National Fisherman

BOSTON (AP) — A plan to allow certain New England fishermen back into fishing grounds where they've long been banned was so objectionable to environmentalists that two groups sued to kill it months before it was officially released.

And after the proposal was unveiled last week, fishermen who once backed the idea called the plan a useless gesture that does nothing for their struggling industry.

None of the criticism surprises the Northeast's top fishing regulator, John Bullard. But he says it doesn't mean the proposal to reopen 3,000 square miles of Atlantic Ocean can't work.

"We recognize it's probably not going to make anyone happy," Bullard said. But, he added, "We think it's a responsible way to make abundant stocks accessible to people."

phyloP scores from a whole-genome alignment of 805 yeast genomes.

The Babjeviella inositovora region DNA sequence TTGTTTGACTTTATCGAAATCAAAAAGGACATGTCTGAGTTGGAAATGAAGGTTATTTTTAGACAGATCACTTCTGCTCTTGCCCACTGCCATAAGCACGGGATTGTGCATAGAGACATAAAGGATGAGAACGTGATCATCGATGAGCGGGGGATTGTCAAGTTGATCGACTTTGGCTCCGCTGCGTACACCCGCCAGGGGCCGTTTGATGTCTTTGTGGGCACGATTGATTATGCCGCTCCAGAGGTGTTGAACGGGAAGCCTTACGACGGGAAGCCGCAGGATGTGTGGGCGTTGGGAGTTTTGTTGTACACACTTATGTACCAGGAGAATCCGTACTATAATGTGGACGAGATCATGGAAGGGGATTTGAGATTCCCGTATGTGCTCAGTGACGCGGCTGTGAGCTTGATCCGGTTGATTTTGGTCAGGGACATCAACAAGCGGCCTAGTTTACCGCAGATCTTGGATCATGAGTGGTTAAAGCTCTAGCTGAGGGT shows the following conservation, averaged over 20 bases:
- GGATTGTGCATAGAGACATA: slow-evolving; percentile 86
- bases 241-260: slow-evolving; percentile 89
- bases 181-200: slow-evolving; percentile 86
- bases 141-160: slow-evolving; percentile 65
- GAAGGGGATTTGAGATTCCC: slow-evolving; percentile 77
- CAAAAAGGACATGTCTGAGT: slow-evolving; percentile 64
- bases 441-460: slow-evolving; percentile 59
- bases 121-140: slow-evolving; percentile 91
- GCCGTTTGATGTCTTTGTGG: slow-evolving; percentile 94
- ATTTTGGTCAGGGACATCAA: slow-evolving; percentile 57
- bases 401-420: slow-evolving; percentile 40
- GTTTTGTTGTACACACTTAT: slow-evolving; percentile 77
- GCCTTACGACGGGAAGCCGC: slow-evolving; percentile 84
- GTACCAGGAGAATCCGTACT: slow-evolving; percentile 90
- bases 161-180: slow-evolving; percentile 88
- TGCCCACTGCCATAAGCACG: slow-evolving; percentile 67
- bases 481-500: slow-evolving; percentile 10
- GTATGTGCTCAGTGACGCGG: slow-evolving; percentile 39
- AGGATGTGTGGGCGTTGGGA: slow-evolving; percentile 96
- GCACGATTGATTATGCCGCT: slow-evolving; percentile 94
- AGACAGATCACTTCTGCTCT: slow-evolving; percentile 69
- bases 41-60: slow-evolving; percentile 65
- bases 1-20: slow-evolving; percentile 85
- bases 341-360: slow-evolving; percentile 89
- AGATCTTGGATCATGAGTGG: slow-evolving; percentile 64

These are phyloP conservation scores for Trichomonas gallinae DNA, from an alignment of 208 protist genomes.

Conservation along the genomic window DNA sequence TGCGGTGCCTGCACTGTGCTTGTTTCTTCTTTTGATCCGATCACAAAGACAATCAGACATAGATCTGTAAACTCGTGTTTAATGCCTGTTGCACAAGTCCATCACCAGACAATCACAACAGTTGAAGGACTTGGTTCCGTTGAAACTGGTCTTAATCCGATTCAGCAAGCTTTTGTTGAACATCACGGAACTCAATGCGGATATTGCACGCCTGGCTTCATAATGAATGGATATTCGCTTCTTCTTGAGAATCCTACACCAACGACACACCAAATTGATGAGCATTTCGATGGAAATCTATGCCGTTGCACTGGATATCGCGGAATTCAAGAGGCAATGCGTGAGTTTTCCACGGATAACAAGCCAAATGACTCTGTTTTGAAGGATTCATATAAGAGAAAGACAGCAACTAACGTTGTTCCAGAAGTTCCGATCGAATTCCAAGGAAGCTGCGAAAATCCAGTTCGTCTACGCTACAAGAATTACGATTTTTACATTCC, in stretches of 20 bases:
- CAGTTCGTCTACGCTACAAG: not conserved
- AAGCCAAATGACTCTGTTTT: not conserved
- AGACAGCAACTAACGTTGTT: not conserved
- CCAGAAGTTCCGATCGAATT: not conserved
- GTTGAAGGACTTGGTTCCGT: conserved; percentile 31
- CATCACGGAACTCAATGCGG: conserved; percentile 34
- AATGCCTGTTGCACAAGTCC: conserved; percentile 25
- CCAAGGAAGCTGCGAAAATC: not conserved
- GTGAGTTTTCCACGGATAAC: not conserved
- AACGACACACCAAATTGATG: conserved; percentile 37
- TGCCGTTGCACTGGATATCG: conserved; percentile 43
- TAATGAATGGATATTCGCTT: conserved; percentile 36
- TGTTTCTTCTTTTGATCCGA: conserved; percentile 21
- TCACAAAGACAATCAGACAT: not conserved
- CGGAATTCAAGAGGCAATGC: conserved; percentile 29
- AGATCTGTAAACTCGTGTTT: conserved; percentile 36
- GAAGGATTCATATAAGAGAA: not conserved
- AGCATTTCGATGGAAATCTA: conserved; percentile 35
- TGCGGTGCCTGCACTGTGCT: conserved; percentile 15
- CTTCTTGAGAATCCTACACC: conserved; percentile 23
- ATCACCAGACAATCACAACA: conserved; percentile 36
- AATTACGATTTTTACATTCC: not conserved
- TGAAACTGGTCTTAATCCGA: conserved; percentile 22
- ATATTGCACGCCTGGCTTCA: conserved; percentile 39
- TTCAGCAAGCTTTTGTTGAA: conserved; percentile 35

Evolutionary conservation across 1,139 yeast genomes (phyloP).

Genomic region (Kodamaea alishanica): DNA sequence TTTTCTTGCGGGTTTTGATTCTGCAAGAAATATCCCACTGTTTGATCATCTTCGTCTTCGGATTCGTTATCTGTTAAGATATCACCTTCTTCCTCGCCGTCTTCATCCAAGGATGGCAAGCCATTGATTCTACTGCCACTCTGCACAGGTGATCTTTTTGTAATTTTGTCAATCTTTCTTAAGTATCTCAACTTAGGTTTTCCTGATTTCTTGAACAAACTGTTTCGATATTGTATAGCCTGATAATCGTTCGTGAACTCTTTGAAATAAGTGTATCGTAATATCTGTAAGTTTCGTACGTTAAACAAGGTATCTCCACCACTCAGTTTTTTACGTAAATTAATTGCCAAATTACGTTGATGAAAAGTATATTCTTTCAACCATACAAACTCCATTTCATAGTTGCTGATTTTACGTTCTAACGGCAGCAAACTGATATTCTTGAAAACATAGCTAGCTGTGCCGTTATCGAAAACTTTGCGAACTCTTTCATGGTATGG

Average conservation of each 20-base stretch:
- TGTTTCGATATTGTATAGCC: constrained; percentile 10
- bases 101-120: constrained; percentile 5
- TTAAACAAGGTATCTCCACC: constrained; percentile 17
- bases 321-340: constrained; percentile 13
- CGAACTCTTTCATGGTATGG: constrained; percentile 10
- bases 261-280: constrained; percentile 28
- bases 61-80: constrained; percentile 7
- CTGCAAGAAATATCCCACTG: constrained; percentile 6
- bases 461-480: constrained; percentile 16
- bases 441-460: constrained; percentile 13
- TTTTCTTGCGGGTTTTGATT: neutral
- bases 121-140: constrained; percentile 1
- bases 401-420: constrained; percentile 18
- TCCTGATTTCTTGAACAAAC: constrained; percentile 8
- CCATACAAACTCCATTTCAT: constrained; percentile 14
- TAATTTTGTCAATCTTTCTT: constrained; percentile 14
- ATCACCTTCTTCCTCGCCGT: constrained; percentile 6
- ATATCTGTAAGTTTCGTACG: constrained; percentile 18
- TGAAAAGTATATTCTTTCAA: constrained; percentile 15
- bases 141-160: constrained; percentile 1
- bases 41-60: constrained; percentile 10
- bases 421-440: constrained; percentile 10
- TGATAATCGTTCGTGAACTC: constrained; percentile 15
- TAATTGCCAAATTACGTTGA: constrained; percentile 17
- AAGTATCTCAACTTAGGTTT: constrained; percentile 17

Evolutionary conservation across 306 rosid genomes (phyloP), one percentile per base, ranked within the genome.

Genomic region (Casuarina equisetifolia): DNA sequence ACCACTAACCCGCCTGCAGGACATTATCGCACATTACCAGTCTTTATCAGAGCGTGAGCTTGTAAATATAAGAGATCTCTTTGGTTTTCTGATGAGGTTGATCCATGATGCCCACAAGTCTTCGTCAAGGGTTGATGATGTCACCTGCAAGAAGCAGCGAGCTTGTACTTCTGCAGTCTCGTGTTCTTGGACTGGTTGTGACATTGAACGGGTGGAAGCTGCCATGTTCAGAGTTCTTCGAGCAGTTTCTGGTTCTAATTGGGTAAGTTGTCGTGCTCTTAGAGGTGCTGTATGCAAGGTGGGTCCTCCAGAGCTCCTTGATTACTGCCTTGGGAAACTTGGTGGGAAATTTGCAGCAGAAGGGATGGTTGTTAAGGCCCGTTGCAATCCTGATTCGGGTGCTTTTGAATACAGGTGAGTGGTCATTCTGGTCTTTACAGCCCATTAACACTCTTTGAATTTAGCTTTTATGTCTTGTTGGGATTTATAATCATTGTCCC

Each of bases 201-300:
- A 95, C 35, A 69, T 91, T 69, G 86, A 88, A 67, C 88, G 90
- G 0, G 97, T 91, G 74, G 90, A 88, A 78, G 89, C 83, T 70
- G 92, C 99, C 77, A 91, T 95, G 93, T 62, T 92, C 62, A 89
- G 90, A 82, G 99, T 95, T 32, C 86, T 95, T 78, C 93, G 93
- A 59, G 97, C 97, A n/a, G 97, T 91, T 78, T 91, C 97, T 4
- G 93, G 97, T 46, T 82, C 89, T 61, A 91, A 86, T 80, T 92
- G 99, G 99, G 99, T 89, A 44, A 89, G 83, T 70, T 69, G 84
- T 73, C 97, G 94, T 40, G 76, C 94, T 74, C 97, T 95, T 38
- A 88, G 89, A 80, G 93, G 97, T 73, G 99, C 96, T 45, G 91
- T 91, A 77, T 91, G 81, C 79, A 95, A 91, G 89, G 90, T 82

Read the full story at Seacoast Online>>

Inside the Industry

NMFS has awarded 16 grants totaling more than $2.5 million as part of its Bycatch Reduction Engineering Program.

The program supports the development of technological solutions and changes in fishing practices designed to minimize bycatch and aims to to find creative approaches and strategies for reducing bycatch, seabird interactions, and post-release mortality in federally managed fisheries.


Abe Williams, who was elected to the Bristol Bay Regional Seafood Development Association board last spring, has been selected as the new president as of September.

Williams fishes the F/V Crimson Fury, and is president of Nuna Resources, a nonprofit that supports sustainable resource development in rural Alaska, including fighting for an international solution to issues raised by the proposed Pebble Mine project.

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